An accenture report states that the global investment in fintech ventures tripled to $12.21bn in 2014. That’s a great news because this particular ecosystem is rapidly evolving in India. Currently, the country offers the highest expected ROI at 29% on fintech projects as compared to the global average of 20%.
This is not a surprise given 95% of the financial services incumbents in India are inclined towards exploring fintech partnerships.
A staggering 88% of Indian households own a mobile phone. 433 millions of Indians are planning to upgrade their smartphones by the end of 2018. The potential of technology is empowering the underprivileged and disrupting the traditional way of doing finance with them. In this article, we will discover the steps fintech startups can take to facilitate financial inclusion.
Financial Inclusion in India: an Overview
Financial inclusion is the top priority for the Indian government. Over 230 million new bank accounts were opened in 2016 under Jan Dhan Yojana in India. This may be a small number globally where 2 billion people in the world still do not have access to formal financial services.
However, the focus on financial inclusion has changed the course of doing transactions in India. The payments sector in our country has enjoyed a boost post demonetization of high currency notes. Paytm, the Noida-based electronic payments solutions firm, made the most out of demonetization in 2016.
It witnessed a 200% hike in the number of app downloads and 250% increased in the number of transactions and transactional value. Basically, Indian fintech startups are interested in offering financial institutions through plug-and-play solutions that also magnificently up the user experience.
However, more than 40% of industry startups reported regulatory uncertainties act as a major hurdle to implement innovative solutions. Moving on, here are the three steps that fintech startups can take to ensure wider financial inclusion:
1. Enable access to credit by building alternative data silos
Credit history can be a huge roadblock for those who have never dealt with financial institution before. For instance, entrepreneurs that have just started their companies need financial support to grow but this is usually a struggle for them.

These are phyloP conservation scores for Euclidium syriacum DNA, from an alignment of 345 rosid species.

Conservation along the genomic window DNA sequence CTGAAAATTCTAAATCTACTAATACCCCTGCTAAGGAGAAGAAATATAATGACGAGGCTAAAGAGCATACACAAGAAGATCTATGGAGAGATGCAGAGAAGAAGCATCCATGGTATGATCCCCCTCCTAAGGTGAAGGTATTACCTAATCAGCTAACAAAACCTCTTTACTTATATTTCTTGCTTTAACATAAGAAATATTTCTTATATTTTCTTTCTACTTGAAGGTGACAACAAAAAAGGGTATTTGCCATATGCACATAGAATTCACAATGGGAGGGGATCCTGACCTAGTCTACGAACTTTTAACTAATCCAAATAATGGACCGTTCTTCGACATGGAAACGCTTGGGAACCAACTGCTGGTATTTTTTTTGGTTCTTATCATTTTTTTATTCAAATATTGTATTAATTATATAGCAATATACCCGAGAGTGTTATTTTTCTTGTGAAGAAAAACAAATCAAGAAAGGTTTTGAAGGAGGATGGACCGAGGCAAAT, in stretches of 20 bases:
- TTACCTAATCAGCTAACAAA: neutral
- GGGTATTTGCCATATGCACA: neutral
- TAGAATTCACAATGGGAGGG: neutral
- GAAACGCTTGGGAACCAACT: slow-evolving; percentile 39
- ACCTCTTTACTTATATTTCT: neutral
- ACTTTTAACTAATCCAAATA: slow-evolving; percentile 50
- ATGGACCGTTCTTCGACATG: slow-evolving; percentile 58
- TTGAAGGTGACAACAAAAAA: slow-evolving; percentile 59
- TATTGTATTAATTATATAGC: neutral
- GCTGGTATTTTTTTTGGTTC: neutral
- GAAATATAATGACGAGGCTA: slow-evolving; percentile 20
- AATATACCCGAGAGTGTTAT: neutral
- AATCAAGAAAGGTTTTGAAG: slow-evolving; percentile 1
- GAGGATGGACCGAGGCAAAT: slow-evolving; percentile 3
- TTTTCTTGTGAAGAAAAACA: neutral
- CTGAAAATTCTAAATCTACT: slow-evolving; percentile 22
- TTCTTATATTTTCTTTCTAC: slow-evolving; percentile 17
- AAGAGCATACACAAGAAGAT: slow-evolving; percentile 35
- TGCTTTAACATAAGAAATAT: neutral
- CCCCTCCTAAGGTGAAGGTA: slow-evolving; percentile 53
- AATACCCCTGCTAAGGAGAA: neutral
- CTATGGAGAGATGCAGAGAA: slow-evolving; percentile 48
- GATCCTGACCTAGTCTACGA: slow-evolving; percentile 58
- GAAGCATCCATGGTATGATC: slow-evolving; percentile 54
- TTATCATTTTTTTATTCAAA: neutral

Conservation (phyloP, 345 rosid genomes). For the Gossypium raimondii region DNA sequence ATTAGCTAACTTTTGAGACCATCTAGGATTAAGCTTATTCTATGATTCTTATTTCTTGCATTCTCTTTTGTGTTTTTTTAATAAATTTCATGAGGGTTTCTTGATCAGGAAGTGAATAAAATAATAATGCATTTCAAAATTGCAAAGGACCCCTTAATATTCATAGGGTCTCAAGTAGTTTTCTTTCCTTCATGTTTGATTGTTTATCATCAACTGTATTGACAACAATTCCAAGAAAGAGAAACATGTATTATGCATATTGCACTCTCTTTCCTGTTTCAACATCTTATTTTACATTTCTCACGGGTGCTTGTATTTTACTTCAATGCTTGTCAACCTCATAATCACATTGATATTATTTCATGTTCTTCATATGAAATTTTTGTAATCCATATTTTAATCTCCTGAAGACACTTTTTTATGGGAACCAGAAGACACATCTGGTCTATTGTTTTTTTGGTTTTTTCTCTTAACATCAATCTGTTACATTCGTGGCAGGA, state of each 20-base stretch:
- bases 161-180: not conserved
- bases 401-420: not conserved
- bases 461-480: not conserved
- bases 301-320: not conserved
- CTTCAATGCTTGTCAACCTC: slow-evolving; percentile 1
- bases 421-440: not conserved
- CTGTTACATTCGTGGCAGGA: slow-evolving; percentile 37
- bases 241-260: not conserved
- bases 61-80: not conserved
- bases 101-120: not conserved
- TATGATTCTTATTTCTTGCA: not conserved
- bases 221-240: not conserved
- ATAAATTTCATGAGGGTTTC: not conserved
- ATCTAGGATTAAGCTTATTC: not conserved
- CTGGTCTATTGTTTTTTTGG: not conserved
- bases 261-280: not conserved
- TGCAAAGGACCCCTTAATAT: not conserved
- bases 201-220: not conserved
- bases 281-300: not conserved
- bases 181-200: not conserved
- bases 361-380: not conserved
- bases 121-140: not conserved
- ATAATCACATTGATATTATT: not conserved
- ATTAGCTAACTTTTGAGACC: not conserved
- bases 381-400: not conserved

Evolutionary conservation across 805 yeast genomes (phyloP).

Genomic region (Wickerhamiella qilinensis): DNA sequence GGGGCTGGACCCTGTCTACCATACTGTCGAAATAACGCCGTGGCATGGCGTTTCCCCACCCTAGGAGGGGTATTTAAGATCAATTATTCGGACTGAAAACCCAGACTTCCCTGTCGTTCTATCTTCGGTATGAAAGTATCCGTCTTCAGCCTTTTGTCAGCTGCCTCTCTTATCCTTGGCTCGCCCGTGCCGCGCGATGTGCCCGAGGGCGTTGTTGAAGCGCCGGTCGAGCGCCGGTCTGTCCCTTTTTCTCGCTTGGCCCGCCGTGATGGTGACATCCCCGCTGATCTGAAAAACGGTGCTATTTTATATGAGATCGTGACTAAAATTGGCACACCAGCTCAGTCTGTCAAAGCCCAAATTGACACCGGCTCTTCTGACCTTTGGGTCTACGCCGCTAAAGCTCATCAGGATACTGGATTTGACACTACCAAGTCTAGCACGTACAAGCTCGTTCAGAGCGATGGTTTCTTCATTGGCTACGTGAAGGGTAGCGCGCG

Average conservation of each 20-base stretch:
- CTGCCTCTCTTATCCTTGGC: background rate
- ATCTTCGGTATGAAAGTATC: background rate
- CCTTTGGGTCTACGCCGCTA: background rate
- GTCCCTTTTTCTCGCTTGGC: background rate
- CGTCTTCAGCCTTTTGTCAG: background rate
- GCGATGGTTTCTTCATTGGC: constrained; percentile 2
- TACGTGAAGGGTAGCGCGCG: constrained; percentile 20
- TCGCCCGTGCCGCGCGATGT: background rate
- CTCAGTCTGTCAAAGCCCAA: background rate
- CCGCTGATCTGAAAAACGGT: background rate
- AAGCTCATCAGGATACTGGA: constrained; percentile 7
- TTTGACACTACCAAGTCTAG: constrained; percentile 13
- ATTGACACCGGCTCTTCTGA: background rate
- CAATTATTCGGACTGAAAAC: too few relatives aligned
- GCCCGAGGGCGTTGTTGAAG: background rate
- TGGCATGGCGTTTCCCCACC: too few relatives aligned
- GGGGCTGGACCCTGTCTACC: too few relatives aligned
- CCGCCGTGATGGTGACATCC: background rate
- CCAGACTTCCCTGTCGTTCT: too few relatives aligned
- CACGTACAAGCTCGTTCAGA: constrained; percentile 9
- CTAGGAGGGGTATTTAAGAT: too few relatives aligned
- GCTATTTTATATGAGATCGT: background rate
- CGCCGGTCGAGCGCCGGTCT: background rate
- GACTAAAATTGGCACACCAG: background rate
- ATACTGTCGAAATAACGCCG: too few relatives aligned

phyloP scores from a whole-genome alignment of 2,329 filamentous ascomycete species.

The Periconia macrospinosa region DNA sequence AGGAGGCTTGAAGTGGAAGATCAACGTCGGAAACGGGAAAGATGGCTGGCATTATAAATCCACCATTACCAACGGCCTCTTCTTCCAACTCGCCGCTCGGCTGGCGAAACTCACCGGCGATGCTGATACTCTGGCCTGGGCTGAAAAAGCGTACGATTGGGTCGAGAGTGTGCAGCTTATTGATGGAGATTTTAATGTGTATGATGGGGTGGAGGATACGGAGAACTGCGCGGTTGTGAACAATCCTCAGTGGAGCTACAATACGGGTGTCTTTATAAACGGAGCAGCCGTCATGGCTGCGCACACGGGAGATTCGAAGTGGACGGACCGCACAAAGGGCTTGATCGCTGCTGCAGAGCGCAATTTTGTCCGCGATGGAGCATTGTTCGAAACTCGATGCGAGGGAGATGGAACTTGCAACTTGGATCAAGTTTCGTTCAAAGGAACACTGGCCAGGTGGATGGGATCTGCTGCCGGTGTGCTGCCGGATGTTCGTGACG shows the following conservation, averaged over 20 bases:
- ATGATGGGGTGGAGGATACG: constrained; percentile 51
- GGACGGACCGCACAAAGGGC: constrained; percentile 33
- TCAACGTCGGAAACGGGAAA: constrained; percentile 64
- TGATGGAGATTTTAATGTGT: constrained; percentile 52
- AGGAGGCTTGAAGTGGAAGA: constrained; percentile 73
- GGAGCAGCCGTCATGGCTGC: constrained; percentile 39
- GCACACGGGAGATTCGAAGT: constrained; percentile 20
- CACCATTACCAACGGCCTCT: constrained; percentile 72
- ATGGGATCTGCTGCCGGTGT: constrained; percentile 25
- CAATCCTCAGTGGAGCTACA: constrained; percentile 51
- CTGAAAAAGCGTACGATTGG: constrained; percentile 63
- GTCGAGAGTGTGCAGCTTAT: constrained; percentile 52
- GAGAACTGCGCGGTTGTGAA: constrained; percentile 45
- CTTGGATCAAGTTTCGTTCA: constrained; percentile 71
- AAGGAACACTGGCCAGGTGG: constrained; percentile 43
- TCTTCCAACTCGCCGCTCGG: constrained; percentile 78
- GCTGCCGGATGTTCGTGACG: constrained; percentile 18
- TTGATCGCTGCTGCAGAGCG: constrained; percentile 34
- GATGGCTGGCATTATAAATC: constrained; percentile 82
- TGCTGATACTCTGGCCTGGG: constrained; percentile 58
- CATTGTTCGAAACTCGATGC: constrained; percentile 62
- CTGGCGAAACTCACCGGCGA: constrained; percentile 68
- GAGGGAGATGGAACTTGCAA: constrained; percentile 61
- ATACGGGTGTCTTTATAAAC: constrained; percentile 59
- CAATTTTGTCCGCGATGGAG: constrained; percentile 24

To help a bank or a financial institution make a loan decision, fintech startups can help gather data from multiple sources (for eg: mobile phone payment history), social media activities, online accounts, etc. to create an alternative credit history.
Who knew this could be a possibility till a few years ago?
2. Ensure digital remittances on mobile phones
Remember Western Union or MoneyGram? To transfer money, one would have to hit the nearest franchise for transferring; but not anymore. With companies such as Quippi(Mexico) and Zoona (South Africa), anyone can send money across the globe through a mobile phone for a minimal charge.
This is definitely required in rural areas of the country where remittance is slow and expensive; most villagers have to often travel long distances for this particular task. Hence, financial inclusion is necessary in these parts.
3. Make cashless payments hassle free with apt solutions
Did you know 68% of transactions in India are cash-based? But the use of e-wallets, mobile POS, online payments and more is slowly changing that. Fintech startups can enable a safe and secure solution in a developing country like ours, where merchants and small businesses are still unable to enjoy the benefits of digital payments.
Kyash.com, India’s largest ecommerce focused payment point network, allows businesses, of any size and from any industry, access to payments collected in an automated and reliable fashion. Whether you are running a business from a tier 3 city of the country or from a suburb, everyone should have the liberty to receive financial support, always.
While the semi-urban and urban areas are enjoying a substantial level of financial inclusion, it is the rural India that should be the focus of fintech startups. Thankfully, solutions are being tailored that will boost the quality of life of those living there and also provide them financial support whenever required.